Betty Swartzentruber with her grandchildren

Betty Swartzentruber, now 90 years young, received lifesaving care from the cardiac specialists and surgeons at MemorialCare Heart & Vascular Institute.

Betty learned to live with atrial fibrillation (AFib) for the majority of her senior life and managed her AFib symptoms with various medications and lifestyle modifications. However, earlier this year, Betty experienced complications from an AFib episode different any others, sending her to the emergency room not once, but twice.

Betty was first seen at a large hospital in Los Angeles County to help alleviate her Afib symptoms. She was sent home with medication and told her to monitor her symptoms in case anything new occurred.

Ten days later, Betty went to MemorialCare Saddleback Medical Center for additional assistance, and the MemorialCare Heart & Vascular Institute ordered a CAT scan to see if there were any other options to solve her AFib. The CAT scan found something much, much scarier instead, an ascending aortic dissection, which could be a lethal diagnosis if not treated.

Because of her age and other health issues, the care team at Saddleback advised her and her family to avoid open-heart surgery since her body would most likely not be able to handle the surgery and recovery afterward. The care team talked through her options and both parties agreed that hospice care was the best choice. Her family began preparations for her hospice care and began to say their goodbyes.   

“It was a very hard time for our entire family,” says Katrina Navarro, Betty’s granddaughter. “We flew out family from out-of-state to say goodbye to her before she passed – we didn’t know which moment would be her last.”

As her family prepared her for hospice, Dr. Jeffrey Altschuler consulted on her case and was familiar with an FDA approved study to treat patients with her pathology – an aortic endograft. If Betty qualified for this study and approved for the treatment, it could save her life.

“An aortic endograft is a wire tube covered with fabric mesh which essentially acts as scaffolding to support and cover the inside of the aorta,” says Dr. Rodney White, medical director, vascular surgery, MemorialCare Heart & Vascular Institute, Long Beach Medical Center. “This type of procedure is minimally invasive and can be done with minimal incisions, helping reduce hospitalization and recovery times, and it also helps restore healthy blood flow. In Betty’s case, it was the difference between life and death.”

With the support of her family and her tenacious spirit, she agreed to have the procedure done. Betty was quickly transferred to Long Beach Medical Center for evaluation and treatment by the cardiac team.

Dr. Altschuler and Dr. White, with help from Dr. Ali Khoynezhad, director, aortic and arrythmia surgery, MemorialCare Heart & Vascular Institute, Long Beach Medical Center, successfully performed the aortic endograft procedure and resolved Betty’s aortic dissection. After being discharged from the hospital, she was treated at Long Beach Medical Center’s Cardiac Rehabilitation Center for three hours a day as part of its thorough 10-day program. After her rehabilitation, she went home and made a full recovery.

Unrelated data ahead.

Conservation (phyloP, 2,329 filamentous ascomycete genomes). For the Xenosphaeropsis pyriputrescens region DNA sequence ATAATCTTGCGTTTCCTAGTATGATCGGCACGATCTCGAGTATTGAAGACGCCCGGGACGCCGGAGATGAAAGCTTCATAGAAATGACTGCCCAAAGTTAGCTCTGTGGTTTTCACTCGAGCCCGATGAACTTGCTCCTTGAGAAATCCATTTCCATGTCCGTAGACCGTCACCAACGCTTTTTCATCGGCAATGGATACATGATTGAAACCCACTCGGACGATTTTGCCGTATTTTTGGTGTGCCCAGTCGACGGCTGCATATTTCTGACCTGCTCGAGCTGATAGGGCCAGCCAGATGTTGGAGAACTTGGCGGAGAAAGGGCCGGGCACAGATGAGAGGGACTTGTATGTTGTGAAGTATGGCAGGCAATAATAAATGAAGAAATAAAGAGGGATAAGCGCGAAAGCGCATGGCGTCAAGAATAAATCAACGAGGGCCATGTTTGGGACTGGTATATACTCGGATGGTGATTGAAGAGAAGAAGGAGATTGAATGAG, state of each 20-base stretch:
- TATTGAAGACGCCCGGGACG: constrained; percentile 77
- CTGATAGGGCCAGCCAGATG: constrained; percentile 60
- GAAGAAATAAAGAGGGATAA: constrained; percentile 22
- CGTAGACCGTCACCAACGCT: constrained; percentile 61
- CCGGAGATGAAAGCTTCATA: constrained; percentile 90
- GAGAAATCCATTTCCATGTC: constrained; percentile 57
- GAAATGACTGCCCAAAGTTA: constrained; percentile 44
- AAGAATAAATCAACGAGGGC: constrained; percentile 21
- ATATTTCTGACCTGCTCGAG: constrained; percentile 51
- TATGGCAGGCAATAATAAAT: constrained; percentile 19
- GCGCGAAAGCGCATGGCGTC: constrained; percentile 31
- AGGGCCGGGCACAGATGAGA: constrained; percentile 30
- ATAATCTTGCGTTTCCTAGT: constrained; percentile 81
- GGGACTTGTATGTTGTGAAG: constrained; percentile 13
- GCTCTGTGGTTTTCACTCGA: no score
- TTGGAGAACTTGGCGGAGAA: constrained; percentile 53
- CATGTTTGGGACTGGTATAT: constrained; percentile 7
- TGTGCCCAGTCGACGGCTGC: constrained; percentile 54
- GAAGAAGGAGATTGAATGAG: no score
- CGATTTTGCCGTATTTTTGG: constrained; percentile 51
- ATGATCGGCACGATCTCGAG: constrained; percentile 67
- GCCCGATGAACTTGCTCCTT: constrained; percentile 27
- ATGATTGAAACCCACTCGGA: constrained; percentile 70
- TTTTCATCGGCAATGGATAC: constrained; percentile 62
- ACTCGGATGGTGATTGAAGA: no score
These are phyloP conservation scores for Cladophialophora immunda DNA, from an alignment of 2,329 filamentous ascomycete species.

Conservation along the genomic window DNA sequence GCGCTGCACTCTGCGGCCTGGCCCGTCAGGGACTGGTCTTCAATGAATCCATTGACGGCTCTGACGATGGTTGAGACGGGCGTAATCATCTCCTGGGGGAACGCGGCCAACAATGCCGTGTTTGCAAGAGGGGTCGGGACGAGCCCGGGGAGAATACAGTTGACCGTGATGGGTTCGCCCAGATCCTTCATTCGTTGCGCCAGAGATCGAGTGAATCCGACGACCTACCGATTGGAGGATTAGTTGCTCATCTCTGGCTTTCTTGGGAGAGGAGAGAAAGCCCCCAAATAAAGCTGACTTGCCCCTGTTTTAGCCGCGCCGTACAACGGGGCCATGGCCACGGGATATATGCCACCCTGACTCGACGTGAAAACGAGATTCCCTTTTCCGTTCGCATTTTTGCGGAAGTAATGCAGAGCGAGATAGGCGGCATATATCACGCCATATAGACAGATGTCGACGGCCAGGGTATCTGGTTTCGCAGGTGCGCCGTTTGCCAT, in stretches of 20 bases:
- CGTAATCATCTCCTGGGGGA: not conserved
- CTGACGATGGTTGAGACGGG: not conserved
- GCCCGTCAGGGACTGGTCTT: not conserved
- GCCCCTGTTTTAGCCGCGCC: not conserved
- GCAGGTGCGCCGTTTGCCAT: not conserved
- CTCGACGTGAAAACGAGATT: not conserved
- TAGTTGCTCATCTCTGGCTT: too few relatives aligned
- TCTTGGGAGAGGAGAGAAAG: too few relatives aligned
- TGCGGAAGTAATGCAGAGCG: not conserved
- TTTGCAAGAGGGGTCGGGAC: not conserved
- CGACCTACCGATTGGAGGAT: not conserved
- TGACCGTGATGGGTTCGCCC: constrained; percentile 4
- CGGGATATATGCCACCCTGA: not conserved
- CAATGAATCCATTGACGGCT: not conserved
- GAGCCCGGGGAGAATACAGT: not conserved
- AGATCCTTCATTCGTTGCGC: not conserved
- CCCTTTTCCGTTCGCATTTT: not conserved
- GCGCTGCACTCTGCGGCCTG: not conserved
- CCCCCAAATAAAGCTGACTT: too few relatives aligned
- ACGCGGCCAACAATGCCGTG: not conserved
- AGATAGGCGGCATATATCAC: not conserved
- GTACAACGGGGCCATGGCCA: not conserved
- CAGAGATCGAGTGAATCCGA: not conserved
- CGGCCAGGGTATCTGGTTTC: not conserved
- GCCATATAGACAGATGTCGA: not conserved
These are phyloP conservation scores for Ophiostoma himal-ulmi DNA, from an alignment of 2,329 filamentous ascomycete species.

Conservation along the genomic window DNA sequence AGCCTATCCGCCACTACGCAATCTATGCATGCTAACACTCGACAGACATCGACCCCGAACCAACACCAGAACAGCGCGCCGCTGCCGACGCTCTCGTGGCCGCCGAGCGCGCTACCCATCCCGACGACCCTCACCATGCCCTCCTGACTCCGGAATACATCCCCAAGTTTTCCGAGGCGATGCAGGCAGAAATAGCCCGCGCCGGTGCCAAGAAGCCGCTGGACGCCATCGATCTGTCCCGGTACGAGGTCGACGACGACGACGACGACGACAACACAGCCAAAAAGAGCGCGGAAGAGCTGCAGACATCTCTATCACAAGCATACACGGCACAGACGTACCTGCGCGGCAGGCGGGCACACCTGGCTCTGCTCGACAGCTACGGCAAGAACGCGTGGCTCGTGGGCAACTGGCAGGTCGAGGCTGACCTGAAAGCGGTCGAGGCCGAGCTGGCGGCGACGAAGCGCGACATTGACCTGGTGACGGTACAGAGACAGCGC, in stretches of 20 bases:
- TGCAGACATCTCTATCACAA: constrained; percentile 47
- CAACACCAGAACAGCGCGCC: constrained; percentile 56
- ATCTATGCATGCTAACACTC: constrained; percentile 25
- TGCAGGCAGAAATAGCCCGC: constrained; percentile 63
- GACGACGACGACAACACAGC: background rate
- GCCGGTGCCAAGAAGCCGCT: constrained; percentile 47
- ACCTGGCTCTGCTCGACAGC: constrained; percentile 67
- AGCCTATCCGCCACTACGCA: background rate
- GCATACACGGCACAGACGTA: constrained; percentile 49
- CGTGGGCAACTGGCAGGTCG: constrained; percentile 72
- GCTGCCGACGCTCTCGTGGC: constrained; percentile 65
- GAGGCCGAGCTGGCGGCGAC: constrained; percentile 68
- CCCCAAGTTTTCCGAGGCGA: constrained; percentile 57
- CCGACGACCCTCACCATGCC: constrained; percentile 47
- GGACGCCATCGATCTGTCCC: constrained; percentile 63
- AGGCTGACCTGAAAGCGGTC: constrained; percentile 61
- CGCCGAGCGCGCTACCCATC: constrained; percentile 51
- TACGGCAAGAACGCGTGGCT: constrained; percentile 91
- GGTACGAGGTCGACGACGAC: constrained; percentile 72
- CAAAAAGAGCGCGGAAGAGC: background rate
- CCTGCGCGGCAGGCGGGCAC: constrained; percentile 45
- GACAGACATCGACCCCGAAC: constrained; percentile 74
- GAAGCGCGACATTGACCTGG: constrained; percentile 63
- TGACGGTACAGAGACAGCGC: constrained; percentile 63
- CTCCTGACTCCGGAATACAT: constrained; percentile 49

Shortly after her rehabilitation at Long Beach Medical Center, Betty visited her cardiologist at Saddleback Medical Center to solve her Afib once and for all. Her cardiologist recommended her to have an electric cardioversion – a procedure where a cardiologist sends controlled, electric shocks through the chest wall to reset the heart’s rhythm. Dr. Paul Drury, medical director, electrophysiology, MemorialCare Heart & Vascular Institute, Saddleback Medical Center, performed the cardioversion, which stopped Betty’s AFib for good.

After being fully absolved of all her heart conditions, Betty quickly returned to normal activity, renewed her driver’s license, and now lives independently in an active retirement community in Southern California playing cards with her friends. She also traveled to Ireland for 10 days with her son and witnessed the birth of another great grandchild this past month. Shortly after treatment, Betty was able to celebrate her 90th birthday with family and friends by her side.

“I am so thankful for the specialists at MemorialCare Heart & Vascular Institute,” said Swartzentruber. “After being told I had little time left, I am so grateful to be alive.”

MemorialCare Heart & Vascular Institute specializes in advanced, minimally invasive heart & vascular procedures. Its renowned cardiac specialists utilize innovative techniques, so patients benefit from fewer complications, less scarring, greater comfort, and faster recoveries. Distinguished as a leading heart and vascular institute, the MemorialCare Heart & Vascular Institute offers personalized prevention programs, world-renowned physicians, leading diagnostic screenings, advanced treatment, rehabilitation, and leading-edge research. The cardiac team and medical staff are passionate about providing the highest quality of patient and family-centered care.

“MemorialCare Heart & Vascular Institute delivers the highest level of cardiac care,” said Dr. White. “It makes us so proud to see our cardiac teams at both hospitals working together to bring lifesaving results to a patient. Betty’s recovery is a perfect example of taking control of your health, asking for second opinions, and seeking treatment from qualified medical professionals.”

Betty Swartzentruber celebrating her 90th birthday
Betty Swartzentruber got to celebrate her 90th birthday thanks to MemorialCare Heart & Vascular Institute.